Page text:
Bar talk: Happily-divorced relationship cartoonist tells all

In the middle of a phone interview, Nick Galifianakis suddenly tells a reporter to hold on, and he starts speaking in Greek— to his mom, who's visiting from Greece.

Family is ever-present with this guy. In North Carolina, the name Nick Galifianakis is well known as a former U.S. congressman. That would be our subject's namesake uncle. And throughout cinema-going America, the comedic talents of Zach Galifianakis also are well known. That would be Nick's cousin.

But for readers of the Washington Post, the go-to Galifianakis is Nick, the cartoonist for Carolyn Hax's relationship advice column, a collaboration that has gone beyond professional, as the two were married for eight years.

"She's frighteningly bright," says Galifianakis, still speaking highly of his ex-wife and current colleague. "I edit the column, not for spelling or grammar— heaven forbid— but for soundness of advice, male point of view, and to guard her unique voice. I know it very well."

When Hax's boss at the Post pitched the idea of her doing an advice column, Galifianakis, who'd previously worked at USA Today, was invited to pen something for the proposed column.

"Instead of drawing an icon, as was suggested," he says, "I created a fully realized cartoon that was connected to the column but also stood alone. We became a team."

Sixteen years later, he and Hax still collaborate on the column, which is now syndicated to a few hundred papers. And Galifianakis, 49, still lives in Falls Church, where he grew up.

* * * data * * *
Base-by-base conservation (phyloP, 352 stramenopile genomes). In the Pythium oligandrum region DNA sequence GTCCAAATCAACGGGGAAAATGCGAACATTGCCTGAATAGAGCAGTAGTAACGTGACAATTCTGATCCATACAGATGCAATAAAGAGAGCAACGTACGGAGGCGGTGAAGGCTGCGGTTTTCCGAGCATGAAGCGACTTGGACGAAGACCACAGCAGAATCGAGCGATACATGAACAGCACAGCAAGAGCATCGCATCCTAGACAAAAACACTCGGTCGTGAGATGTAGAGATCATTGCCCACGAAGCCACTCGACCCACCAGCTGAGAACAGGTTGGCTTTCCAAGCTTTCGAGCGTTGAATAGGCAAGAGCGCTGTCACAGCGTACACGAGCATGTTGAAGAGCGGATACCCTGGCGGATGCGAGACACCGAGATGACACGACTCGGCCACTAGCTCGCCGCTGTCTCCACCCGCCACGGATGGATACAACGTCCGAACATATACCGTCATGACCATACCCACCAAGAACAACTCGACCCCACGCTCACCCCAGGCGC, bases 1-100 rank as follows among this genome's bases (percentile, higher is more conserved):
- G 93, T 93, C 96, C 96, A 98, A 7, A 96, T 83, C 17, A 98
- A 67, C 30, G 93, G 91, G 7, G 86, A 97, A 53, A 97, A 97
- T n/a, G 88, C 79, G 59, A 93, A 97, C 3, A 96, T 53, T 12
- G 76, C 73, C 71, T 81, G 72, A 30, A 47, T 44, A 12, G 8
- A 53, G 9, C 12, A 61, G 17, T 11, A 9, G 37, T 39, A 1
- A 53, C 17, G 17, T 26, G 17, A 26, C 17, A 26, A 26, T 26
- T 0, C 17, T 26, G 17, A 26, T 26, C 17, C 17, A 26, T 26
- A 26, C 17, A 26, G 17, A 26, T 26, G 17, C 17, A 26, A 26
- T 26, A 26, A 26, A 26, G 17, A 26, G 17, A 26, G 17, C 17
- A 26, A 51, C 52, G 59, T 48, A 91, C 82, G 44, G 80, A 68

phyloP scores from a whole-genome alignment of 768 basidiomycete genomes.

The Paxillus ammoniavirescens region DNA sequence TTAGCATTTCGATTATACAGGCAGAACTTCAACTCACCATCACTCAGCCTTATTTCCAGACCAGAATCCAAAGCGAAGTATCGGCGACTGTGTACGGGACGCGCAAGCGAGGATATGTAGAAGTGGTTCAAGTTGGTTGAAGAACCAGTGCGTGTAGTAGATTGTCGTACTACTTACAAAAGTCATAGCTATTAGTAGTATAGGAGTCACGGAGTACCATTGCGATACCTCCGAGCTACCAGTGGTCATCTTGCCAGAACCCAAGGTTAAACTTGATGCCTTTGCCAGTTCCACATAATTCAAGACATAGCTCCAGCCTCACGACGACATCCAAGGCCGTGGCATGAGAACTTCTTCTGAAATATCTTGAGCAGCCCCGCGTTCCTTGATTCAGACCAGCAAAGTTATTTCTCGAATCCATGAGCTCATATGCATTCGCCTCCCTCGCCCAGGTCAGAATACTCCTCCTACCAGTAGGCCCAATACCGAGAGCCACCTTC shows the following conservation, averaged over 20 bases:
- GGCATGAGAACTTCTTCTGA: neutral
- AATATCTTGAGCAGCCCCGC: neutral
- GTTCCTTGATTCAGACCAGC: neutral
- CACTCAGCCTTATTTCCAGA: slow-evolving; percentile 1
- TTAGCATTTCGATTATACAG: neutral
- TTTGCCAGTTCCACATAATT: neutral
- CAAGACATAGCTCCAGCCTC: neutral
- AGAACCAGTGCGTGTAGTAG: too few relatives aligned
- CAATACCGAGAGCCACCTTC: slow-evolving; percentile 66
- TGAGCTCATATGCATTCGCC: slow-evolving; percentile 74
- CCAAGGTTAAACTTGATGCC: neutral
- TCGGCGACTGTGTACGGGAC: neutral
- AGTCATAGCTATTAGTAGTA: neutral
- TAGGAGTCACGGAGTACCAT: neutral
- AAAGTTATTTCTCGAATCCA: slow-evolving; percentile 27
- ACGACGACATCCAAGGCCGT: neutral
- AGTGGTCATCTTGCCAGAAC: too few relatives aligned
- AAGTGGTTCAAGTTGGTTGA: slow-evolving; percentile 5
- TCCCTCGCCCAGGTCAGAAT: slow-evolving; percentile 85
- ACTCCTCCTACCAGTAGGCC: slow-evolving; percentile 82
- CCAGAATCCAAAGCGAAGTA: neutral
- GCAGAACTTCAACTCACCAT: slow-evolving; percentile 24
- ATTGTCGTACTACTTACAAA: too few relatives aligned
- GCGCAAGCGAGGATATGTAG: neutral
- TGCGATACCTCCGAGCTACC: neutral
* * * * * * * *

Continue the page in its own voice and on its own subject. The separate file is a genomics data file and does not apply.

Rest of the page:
Galifianakis attended the University of North Carolina, and didn't consider becoming a professional artist until after college. "I never remember ever not drawing on driveways, walls..."

Since the cartoons that illustrate the columns stand for themselves, he published If You Loved Me You Would Think This is Cute: Uncomfortably True Cartoons About You two years ago, with cousin Zach supplying the forward. ("We're very close," says Nick. "I'm very proud of Zachy.")

So what's the best way to sabotage a relationship? Galifianakis groans, but then starts counting the ways.

"Lying to yourself is a sure way," he says. "No one can lie to you like you lie to yourself about why you're with the third jerk in a row.

"Being a complete and total slave to your insecurities... instead of trying to find a healthy way to manage them.

"Having a need to blame others and indulging in victimhood is a sure way to ruin relationships... and your life.

"People put milestones, like reaching 'marriage age' or institutions like marriage and having children, ahead of the actual person they're doing these with.

And he offers positive advice that he seems to have practiced since he and Hax have gotten along— even during the separation and divorce.

"Treat others," he says, "the way you want to be treated. The only difference among people is how we respond to what life throws at us, good and bad."

And the list goes on and on, with Galifianakis deftly capturing those moments of relationship insight in single panels.

Galifianakis has spoken at other book festivals, but this marks the first time he'll deliver his remarks in a bar. "Hopefully," he says, "I won't be getting drunken hecklers."

But if he does, we're pretty sure Galifianakis will come up with the right response.
"Relationship cartooning with Nick Galifianakis," 6pm Wednesday, March 21, McGrady's Irish Pub.

Read more on: nick galifianakis